These are the mid rates at 6:20 today:

USD = R17.83 AUD = R12.11
GBP = R22.15 DXY = 102.21
EUR = R19.44Brent Crude = $85.18 per barrel

The Rand managed to hold it together in what looked like a tricky start to the week yesterday.  We opened at R17.88 to the Dollar and quickly fell to the day’s worst level of R17.95, but the afternoon session saw a decent recovery as we made it down to R17.77. before closing at R17.80.

US ‘hard’ macro data has continued to surprise to the upside in the last month (despite ‘soft’ regional Fed survey data fading), and consensus expected both ISM and PMI Manufacturing surveys for March to show another month of contraction. S&P Global US Manufacturing PMI Final March 49.2, down from flash print at 49.3, but up from the 47.3 in Feb that is the 5th straight month of contraction (sub-50). ISM Manufacturing March dropped to 46.3, from 47.7, and below 47.5 expectations.

A look at the day ahead in Asian markets from Jamie McGeever. Australia’s central bank takes center stage on Tuesday with its latest interest rate decision, and beyond that, if the second trading day of the quarter is as eventful as the first, then investors’ plates will be extra full. Oil prices posted the biggest rise in a year on Monday following a surprise output cut from OPEC+ over the weekend, a slump in U.S. bond yields in the wake of recession-level manufacturing sector data and a steep slide in Tesla shares after sluggish sales growth figures. 

News of OPEC+ unexpected output cuts saw May WTI gap sharply higher and helped lift bond yields. May WTI settled near three-week highs before the weekend near $75.65 and opened today near $80. It reached almost $81.70 before stabilizing and is straddling the $80 area before the North American session. The high for the year was set in the second half of January around $83. Benchmark 10-year yields are up 2-5 bp points. The 10-year US Treasury yield is near 3.52%, which is near the middle of the pre-weekend range. Equity markets are higher.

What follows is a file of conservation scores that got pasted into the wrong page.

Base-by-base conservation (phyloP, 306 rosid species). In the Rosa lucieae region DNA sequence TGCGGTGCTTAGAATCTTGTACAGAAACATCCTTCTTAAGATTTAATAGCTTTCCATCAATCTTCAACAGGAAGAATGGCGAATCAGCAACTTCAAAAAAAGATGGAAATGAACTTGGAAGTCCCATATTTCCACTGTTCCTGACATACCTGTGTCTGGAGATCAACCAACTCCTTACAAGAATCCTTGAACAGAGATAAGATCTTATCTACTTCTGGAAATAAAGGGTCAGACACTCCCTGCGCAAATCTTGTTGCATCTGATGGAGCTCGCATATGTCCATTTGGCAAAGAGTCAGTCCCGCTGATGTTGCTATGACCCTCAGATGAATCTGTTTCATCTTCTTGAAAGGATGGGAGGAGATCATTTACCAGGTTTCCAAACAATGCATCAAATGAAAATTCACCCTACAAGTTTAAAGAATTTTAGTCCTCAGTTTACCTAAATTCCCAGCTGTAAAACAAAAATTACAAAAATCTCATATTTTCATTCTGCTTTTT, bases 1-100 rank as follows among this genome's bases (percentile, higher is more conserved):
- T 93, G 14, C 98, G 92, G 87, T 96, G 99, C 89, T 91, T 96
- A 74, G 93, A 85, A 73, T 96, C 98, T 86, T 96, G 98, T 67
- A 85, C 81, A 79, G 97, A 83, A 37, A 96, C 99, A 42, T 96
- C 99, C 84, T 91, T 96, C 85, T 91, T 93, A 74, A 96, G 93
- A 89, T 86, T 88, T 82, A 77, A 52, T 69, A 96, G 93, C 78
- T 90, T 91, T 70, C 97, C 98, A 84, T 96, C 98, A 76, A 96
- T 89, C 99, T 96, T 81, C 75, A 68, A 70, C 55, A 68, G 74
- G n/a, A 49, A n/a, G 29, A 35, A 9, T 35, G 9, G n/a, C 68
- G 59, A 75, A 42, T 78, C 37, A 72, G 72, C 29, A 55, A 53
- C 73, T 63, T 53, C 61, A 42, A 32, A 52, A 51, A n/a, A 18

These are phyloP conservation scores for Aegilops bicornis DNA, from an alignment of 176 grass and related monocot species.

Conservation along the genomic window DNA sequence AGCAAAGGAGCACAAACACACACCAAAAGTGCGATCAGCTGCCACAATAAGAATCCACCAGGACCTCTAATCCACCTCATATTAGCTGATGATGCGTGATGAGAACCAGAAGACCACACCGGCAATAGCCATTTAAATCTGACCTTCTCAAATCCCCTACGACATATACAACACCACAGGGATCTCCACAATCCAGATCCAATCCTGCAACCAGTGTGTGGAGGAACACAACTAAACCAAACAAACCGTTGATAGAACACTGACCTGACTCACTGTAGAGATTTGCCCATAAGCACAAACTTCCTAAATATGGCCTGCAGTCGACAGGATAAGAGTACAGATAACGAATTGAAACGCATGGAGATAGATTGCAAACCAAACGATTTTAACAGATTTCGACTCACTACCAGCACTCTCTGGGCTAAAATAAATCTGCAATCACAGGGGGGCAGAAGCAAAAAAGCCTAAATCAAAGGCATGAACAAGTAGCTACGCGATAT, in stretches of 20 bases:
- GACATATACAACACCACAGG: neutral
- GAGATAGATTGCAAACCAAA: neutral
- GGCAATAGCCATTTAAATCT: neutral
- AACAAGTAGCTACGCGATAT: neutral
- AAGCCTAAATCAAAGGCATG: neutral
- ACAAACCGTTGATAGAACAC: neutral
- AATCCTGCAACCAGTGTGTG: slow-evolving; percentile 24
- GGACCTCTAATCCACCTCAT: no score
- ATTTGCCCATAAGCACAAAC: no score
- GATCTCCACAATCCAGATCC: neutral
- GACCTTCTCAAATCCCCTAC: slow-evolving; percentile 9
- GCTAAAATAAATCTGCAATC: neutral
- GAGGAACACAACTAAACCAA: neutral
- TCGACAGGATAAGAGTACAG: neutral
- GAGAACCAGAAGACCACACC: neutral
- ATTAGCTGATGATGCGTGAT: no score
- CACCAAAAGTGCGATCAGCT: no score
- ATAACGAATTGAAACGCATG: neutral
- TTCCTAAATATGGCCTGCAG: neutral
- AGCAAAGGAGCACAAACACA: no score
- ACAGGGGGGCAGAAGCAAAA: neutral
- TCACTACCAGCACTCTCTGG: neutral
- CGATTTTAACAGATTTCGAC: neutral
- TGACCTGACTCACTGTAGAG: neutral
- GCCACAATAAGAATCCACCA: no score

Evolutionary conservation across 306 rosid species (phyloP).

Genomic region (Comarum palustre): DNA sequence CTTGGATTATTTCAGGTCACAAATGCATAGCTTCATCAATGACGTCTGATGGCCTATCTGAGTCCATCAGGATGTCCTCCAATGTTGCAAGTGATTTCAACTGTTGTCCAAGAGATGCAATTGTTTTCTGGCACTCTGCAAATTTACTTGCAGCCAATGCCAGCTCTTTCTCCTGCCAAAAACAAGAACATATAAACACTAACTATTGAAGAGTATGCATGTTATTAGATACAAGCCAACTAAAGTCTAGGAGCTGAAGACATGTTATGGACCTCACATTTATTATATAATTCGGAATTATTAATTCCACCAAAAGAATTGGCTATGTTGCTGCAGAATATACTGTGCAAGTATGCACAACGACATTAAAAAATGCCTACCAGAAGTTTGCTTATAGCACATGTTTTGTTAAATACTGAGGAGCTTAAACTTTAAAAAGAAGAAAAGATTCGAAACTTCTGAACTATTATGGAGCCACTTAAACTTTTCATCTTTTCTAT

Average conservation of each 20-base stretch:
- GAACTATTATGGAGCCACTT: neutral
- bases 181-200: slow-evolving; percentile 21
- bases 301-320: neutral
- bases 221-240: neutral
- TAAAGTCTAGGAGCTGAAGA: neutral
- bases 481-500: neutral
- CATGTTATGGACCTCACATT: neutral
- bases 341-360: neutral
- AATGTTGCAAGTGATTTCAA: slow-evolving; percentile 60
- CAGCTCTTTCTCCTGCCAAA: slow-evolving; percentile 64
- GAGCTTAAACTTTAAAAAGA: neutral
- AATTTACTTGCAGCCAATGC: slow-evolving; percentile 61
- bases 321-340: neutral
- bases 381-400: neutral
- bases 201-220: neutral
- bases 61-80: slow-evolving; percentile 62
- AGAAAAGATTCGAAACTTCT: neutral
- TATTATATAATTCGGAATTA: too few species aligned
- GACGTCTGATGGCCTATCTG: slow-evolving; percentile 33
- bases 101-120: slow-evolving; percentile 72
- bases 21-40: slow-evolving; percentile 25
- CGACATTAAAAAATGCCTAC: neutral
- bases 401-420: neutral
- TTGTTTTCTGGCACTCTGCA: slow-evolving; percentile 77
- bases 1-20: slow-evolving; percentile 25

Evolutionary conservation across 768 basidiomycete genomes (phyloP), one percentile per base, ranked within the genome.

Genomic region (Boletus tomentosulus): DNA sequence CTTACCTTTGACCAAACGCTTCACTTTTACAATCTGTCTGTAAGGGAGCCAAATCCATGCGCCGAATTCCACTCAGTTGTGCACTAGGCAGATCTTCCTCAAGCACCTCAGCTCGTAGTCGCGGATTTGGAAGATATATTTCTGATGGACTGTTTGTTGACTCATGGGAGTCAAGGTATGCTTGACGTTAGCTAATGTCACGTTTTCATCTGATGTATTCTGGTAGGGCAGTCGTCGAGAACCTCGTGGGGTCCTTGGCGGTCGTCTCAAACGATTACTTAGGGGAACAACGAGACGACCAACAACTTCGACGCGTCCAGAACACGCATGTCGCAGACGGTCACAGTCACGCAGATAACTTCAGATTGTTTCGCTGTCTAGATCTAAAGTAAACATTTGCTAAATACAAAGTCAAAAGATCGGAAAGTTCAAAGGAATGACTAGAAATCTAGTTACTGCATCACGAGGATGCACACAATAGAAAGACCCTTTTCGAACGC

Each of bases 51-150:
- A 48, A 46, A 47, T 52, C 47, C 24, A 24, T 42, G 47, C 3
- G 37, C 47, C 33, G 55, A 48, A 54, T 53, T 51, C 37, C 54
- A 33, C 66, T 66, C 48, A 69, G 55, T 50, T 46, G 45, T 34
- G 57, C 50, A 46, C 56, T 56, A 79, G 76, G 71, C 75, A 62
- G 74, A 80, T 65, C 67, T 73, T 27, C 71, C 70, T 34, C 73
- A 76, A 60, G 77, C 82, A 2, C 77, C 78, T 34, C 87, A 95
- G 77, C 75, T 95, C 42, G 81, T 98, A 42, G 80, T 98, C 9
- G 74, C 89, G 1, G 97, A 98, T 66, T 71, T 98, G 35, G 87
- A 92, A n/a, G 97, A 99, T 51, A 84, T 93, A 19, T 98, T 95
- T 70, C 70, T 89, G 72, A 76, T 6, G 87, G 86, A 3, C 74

The UK manufacturing sector fell back into contraction territory in March, as output declined following a slight increase in February. Market conditions remained subdued overall, as new export business decreased and overall new order books posted only fractional growth. There was positive news on the price and supply fronts, however, as cost inflation eased and average supplier lead times improved to the greatest extent in survey history. 

China’s yuan has replaced the US dollar as the most traded currency in Russia, a year after the invasion of Ukraine led to a slew of Western sanctions against Moscow. The yuan surpassed the dollar in monthly trading volume in February for the first time, and the difference became more pronounced in March, according to data compiled by Bloomberg based on daily transaction reports from the Moscow Exchange. Before the invasion, the yuan’s trading volume on the Russian market was negligible.

The alleged Chinese spy balloon that crossed the US in late January and February managed to gather intelligence from military sites, but the US was able to limit what it collected, according to a Pentagon spokeswoman. The military knew that the balloon could be maneuvered to “hover” over sensitive sights and took actions that ensured China gained little “additive value” from it, Sabrina Singh said Monday.